Western Pa. hotel sued for concussion from shower slip

By Jim Boyle | Aug 25, 2014

A New Jersey man says that the owners, licensors and operators of a Cumberland

A New Jersey man says that the owners, licensors and operators of a Cumberland

County hotel are liable for the conditions that led to his slip in one of the hotel's showers and subsequent head injury, according to a personal injury lawsuit filed at the U.S. District Court for the Eastern District of Pennsylvania.

Frank Ristagno, of West Deptford, N.J., seeks more than $150,000 for each of the four counts of negligence filed against Hilton Worldwide, Inc., which granted the franchising rights for a Hampton Inn in Carlisle, Pa., to co-defendant Hersha Hospitality Trust in 2000. Hersha sold the franchise to Starwood Capital Group in 2011, but both entities have been held responsible for the 2012 incident.

According to the complaint, on Aug. 26, 2012, Ristagno was staying as a guest at the Hampton Inn on Harrisburg Pike in Carlisle, Pa. While taking a shower, he slipped on the floor, banging his head against the wall and briefly losing consciousness, the claim says.

Court documents say that Ristagno went to the nearby hospital with internal bleeding and a concussion, resulting in memory loss, headaches and negative effects to his vision and motor functions. The injury has also forced Ristagno to take on increasing medical expenses while experiencing a loss in potential earned income due to his diminished capacities.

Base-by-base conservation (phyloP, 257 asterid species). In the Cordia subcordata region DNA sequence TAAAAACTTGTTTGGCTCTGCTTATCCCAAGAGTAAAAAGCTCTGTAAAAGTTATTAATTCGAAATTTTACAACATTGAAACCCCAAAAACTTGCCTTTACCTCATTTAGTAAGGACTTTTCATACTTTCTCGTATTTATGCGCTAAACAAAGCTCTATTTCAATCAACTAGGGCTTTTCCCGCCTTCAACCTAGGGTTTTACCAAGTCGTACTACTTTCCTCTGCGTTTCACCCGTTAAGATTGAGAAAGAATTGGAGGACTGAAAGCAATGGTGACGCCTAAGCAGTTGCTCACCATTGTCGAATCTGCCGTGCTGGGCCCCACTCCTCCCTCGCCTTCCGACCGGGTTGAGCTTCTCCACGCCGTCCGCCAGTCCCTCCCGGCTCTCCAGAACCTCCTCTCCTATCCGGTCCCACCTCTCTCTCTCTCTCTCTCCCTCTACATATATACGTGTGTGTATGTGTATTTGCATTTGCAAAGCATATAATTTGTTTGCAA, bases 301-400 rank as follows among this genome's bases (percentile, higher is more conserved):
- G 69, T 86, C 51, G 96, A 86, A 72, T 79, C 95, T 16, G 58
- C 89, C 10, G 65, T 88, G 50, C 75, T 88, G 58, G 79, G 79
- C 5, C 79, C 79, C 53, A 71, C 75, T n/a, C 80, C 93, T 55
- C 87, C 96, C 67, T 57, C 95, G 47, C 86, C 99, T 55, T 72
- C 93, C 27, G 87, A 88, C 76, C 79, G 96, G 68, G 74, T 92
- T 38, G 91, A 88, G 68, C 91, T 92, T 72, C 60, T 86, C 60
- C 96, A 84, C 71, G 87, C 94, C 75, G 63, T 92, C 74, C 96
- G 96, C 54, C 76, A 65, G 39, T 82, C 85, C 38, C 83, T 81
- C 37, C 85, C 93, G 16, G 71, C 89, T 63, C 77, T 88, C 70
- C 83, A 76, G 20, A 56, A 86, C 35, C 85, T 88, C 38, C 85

The plaintiff says that the hotel franchisers are to blame for the injury because there were no bath mats or slip-preventing pads placed on the shower floor. All parties are deemed negligent by the complaint because that regular inspections of the facilities would have shown the lack of slip-prevention, meaning that the management company approved of the shower's hazardous condition.

The complaint says that Ristagno sent correspondence to the management companies announcing his intention to file suit. According to the claim, some time after the fall, the bathroom had been updated and repaired to prevent another accident. This action by the hotel, the complaint says, was a willful attempt to cover up evidence of the hazardous condition that caused Ristagno's injury.

Ristagno's wife, Mary Ann, has also sued all parties for loss of consortium, saying she has been denied her husband's companionship. She also seeks damages in excess of $150,000.

The plaintiffs are represented by Michael DiGenova of Badey, Sloan & DiGenova.

The federal case ID is 2:14-cv-04894-JHS.

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